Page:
(A Google engineer models 'Project Glass.')
The Google video of its Project Glass, wearable glasses concept is much more than a gimmick, it's a preview of a brilliant business strategy. Take a look:
Google's augmented reality glasses are the key to a killer business strategy: how to provide Google to its users 24/7 - it's instant search on steroids. You'll be able to Google reality anytime, and all the time.
Facebook can keep the social network space and the ten and more hours a month that its users spend there; Google has it's eyes on the biggest prize of all — reality. Forget social, 24/7 is the new battleground.
Google is ready and able to mediate your visual and auditory experience as you move through your day. Whenever, and wherever you are, Google's glasses will tirelessly filter and overlay your experience with helpful, and commercial messages.
Gone will be our pure, unmediated experience of the world. Will it be a fair trade?
The few discussions about technology for augmented reality apps like Google glasses always carry a positive message, that it's an 'enhanced' reality, it's more reality. In this example, it's a G+ reality.
But it's clearly a fallacy to portray augmented reality as being an "enhanced" reality. Reality is reality, it's 100% all the time, every time. There is no such thing as 120% reality or 400% reality.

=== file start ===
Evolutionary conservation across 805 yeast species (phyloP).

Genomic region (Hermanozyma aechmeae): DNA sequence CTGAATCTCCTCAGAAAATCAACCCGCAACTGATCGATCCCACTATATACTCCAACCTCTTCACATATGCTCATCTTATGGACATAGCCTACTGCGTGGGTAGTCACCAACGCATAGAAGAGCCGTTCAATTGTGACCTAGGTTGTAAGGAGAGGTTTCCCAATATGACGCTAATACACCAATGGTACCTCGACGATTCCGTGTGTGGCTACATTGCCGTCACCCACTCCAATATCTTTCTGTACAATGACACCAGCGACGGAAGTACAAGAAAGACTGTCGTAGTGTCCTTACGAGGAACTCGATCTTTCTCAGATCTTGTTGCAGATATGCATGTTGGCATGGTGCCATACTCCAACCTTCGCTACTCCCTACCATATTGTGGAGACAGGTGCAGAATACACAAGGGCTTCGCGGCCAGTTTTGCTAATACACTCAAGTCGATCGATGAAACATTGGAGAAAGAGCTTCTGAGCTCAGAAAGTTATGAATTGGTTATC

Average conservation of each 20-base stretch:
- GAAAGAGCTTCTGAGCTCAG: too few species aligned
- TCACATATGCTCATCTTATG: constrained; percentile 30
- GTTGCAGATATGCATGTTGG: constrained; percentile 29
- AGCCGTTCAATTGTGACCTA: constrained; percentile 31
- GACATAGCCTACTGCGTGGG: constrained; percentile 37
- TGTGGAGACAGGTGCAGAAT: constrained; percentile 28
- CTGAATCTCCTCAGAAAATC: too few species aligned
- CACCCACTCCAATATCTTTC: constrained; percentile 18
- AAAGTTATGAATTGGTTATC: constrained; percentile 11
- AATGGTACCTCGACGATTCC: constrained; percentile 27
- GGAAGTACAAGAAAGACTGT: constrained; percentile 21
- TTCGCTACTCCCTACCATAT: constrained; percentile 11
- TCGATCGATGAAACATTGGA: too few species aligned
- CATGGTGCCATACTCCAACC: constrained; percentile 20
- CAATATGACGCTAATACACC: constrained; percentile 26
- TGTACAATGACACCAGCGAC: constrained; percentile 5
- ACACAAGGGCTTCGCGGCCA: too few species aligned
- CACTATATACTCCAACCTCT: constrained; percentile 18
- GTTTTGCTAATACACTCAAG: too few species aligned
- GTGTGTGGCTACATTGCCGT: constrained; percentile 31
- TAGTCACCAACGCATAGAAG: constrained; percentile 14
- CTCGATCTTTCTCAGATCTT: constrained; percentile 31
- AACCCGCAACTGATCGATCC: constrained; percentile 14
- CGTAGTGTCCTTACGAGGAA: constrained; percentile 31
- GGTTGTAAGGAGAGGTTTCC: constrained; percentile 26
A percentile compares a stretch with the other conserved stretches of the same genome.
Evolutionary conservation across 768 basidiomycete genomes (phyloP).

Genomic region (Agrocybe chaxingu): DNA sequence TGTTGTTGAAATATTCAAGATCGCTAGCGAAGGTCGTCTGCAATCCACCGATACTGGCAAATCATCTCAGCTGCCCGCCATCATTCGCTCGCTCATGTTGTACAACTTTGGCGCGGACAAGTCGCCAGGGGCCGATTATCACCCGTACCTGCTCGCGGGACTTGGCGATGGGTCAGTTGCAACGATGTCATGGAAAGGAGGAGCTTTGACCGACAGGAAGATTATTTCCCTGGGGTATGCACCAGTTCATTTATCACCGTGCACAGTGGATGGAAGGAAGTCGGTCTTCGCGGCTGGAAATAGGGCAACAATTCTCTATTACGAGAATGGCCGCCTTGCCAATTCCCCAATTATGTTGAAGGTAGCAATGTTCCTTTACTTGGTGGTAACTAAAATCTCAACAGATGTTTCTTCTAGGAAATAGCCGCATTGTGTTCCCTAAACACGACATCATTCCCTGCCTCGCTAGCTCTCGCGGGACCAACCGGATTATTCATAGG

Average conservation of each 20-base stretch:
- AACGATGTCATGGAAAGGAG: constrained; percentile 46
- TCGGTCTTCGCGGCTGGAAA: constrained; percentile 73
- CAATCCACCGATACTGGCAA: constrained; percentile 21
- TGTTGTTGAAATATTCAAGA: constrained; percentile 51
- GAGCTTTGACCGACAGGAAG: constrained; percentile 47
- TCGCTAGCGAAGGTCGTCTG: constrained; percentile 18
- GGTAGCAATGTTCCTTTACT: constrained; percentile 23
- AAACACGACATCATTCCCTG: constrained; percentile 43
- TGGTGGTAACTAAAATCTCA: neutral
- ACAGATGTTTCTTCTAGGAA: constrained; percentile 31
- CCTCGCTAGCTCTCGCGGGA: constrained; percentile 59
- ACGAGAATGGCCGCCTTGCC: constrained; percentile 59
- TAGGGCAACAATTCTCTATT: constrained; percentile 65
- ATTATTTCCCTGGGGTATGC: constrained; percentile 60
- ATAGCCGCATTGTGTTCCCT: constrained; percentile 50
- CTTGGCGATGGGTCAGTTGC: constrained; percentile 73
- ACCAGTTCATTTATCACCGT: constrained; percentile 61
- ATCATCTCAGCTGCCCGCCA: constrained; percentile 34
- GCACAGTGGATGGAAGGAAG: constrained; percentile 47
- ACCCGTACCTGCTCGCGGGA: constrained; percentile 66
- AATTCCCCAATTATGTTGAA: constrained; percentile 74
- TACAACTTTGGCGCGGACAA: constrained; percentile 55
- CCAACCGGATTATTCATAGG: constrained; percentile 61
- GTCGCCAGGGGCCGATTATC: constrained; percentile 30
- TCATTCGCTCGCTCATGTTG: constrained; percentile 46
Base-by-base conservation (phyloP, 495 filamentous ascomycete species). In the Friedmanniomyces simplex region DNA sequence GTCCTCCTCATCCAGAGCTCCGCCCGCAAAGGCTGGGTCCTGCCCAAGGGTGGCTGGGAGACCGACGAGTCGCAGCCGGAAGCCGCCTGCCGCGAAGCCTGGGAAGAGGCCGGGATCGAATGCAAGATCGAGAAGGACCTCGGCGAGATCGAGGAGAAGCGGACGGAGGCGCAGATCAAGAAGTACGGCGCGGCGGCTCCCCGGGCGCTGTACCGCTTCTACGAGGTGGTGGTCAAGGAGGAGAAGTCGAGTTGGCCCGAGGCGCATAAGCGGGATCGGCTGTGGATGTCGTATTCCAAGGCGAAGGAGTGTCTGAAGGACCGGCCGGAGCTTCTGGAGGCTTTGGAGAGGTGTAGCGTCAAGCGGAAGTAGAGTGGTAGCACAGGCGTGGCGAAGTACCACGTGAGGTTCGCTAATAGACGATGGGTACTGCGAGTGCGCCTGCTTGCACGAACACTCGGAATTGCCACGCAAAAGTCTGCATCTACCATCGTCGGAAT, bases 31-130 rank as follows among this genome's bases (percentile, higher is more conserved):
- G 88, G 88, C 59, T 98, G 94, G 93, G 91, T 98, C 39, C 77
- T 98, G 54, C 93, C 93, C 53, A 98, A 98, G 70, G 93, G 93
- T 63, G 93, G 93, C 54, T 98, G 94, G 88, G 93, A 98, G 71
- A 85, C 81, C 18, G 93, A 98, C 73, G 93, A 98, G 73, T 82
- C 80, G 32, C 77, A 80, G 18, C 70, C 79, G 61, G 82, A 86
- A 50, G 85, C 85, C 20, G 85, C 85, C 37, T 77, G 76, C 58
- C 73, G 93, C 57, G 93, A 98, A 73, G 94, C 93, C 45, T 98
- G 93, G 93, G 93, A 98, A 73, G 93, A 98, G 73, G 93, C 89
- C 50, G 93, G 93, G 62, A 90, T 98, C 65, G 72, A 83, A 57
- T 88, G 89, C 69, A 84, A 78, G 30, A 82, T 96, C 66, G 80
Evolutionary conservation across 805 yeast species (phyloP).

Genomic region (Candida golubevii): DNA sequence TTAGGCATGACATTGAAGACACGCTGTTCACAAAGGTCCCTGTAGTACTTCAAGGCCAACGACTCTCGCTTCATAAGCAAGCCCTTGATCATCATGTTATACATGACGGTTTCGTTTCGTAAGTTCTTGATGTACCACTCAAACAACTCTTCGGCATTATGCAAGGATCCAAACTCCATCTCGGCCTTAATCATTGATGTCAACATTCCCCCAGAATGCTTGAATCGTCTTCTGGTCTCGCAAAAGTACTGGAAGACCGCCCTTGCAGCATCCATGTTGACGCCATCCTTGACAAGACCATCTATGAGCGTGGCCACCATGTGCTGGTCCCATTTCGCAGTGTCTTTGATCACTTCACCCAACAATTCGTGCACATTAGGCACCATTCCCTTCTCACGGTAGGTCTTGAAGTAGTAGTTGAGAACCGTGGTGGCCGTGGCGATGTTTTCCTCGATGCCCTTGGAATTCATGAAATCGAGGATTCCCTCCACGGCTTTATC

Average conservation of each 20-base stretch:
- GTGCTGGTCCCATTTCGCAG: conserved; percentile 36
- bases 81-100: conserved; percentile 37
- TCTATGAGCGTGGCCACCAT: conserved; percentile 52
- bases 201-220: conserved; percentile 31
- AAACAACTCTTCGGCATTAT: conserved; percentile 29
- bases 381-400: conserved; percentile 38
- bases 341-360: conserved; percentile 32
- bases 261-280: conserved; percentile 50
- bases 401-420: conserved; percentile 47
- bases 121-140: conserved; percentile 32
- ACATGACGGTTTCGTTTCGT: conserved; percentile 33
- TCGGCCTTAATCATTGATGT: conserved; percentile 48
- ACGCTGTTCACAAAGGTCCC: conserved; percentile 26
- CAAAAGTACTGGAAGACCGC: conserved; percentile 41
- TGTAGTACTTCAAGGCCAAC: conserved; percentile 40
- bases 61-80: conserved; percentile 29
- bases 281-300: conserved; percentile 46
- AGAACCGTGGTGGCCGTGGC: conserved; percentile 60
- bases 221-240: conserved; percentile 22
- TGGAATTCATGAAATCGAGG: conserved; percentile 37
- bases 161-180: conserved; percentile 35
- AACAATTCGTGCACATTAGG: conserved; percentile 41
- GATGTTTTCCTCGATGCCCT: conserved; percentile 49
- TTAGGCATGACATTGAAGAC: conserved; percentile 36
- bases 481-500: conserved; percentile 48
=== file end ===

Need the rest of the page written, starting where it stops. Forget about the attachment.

Augmented reality is always an occluded reality, it always obscures something, it always takes something away from a person's experience of the world.
The overlay of Google's search results, messaging, and advertising onto our reality is already here for a good part of our day, when we are at our desks, and increasingly now, when we are mobile and have our phones switched on.
The next big market to conquer is to win users that are always on, always Googling, always connected.
The video of Google glasses should be seen as far more than a quirky project dreamed up by a few engineers and set to Apple-like cheery, tinkly advertising music. (That type of music has become synonymous with a friendly, techno-optimist future by listeners, thanks to the stirling media work of the late Steve Jobs (and Madison Avenue (not late... not yet)).)
Google has identified the next market battle ground: 24/7.
What larger market is there?